History. Christians believe that Jesus Christ is the Son of God, and the Christian religion is based on his life and teachings. Christians believe that by sacrificing his son, God gave them salvation and the chance of everlasting life. After the crucifixion of Jesus his disciples preached to the Jewish people of the eastern Mediterranean and wrote down their beliefs as scriptures. Later, the work of St. Paul caused Christianity to grow in the Roman empire. Christianity developed two branches: western, based in Rome (the origin of the Roman Catholic Church), and eastern, based in Constantinople (Istanbul)(the origin of the Orthodox Churches). In more recent times, the Reformation caused a third branch of Christianity to develop known as Protestantism. Now there are almost 2 billion Christians throughout the world.

Beliefs and Practices. Christianity developed from Judaism and has similar beliefs in that there is one God and that God would send a Messiah. However, the similarity ends there as the Jewish faith does not believe, as do Christians, that Jesus is the Son of God, and that his death and resurrection began a covenant between God and humans. Christians generally believe salvation is possible for all who believe in Jesus and who live according to his teachings. The various branches of Christianity, however, vary as to the exact nature of this belief. Christians believe in one God, who exists in three forms - Father, Son and Holy Spirit - comprising the Holy Trinity.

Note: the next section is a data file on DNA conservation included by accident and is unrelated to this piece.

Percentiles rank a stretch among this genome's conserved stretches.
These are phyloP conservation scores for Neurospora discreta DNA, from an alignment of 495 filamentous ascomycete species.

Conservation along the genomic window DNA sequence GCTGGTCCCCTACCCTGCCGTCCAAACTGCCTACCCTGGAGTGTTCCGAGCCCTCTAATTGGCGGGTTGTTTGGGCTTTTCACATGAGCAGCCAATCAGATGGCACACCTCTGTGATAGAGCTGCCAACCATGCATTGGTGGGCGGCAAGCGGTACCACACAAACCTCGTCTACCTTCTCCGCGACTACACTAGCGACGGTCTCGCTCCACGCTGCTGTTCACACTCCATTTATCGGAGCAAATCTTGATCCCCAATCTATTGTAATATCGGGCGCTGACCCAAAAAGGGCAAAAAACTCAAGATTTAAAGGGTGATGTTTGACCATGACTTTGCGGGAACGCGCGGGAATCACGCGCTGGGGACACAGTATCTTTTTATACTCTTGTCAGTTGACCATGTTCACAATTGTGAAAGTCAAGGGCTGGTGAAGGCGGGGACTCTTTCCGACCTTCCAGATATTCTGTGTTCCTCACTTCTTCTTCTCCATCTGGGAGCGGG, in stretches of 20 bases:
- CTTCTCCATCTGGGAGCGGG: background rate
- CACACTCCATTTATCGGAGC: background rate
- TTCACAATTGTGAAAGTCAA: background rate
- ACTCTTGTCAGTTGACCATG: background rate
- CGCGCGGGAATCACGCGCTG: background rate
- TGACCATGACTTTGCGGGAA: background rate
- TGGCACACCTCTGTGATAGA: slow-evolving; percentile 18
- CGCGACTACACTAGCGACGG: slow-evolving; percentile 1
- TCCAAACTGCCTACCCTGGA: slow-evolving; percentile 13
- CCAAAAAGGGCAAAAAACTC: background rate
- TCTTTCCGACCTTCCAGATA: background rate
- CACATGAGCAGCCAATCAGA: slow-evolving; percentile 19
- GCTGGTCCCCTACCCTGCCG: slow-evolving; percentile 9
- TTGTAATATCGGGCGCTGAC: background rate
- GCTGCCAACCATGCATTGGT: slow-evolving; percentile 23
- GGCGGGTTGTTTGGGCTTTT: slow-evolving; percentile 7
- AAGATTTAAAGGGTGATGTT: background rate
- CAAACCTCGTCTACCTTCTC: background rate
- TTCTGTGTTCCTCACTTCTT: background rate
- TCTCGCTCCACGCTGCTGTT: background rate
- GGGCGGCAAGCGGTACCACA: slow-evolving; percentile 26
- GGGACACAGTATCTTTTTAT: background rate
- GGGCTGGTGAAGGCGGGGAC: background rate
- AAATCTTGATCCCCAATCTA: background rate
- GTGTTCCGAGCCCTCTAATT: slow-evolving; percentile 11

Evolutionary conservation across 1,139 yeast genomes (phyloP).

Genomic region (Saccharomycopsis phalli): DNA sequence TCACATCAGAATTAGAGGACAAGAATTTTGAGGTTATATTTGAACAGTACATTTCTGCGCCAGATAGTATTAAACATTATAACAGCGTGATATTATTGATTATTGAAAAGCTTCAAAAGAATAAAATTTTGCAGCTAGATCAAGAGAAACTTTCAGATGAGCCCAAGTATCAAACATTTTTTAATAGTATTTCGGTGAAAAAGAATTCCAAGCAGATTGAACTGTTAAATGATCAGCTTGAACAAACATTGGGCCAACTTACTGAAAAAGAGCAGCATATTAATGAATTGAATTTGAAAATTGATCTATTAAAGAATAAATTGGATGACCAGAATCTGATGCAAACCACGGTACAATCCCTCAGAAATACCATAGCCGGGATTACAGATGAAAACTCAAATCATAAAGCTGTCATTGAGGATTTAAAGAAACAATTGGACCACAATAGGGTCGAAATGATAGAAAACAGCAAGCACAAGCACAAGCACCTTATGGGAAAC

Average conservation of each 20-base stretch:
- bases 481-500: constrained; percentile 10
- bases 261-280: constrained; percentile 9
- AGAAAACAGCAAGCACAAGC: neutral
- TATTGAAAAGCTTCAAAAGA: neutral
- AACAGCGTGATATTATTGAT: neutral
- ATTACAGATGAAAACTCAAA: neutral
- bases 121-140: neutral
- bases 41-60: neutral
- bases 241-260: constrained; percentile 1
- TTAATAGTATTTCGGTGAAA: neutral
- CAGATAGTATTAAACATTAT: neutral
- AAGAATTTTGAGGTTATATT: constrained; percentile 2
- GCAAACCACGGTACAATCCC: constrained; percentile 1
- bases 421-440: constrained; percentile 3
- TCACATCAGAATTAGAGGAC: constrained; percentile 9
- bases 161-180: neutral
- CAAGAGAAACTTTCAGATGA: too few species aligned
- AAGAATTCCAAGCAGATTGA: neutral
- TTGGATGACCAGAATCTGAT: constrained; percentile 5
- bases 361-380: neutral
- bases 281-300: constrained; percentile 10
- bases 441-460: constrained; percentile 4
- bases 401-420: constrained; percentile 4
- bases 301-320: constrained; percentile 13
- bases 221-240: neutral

Calendar. The Christian faith has three separate calendars, the Western, the Orthodox New Calendar and the Orthodox Old Calendar. The Western Calendar is that of the Roman Catholic and Protestant Churches. The Orthodox New Calendar is the same as the Western Calendar for all fixed feasts but uses the old or Julian calendar for moveable feasts such as Easter and is used primarily by the Greek and Cypriot Orthodox Churches. The Orthodox Old Calendar is the Julian Calendar and is used by most other Orthodox churches and also by the Coptic church and most churches in the Middle East.

For a perpetual calendar calculating the Western and Orthodox moveable feasts in perpetuity see the Ecclesiastical calendar by Marcos Montes:

Holidays. The most important Christian holidays are Christmas and Easter, celebrating the birth and resurrection of Jesus Christ. The various branches of Christianity celebrate a variety of other holidays, depending on the particular country and branch of Christianity.

Web sites concerning Christianity include:
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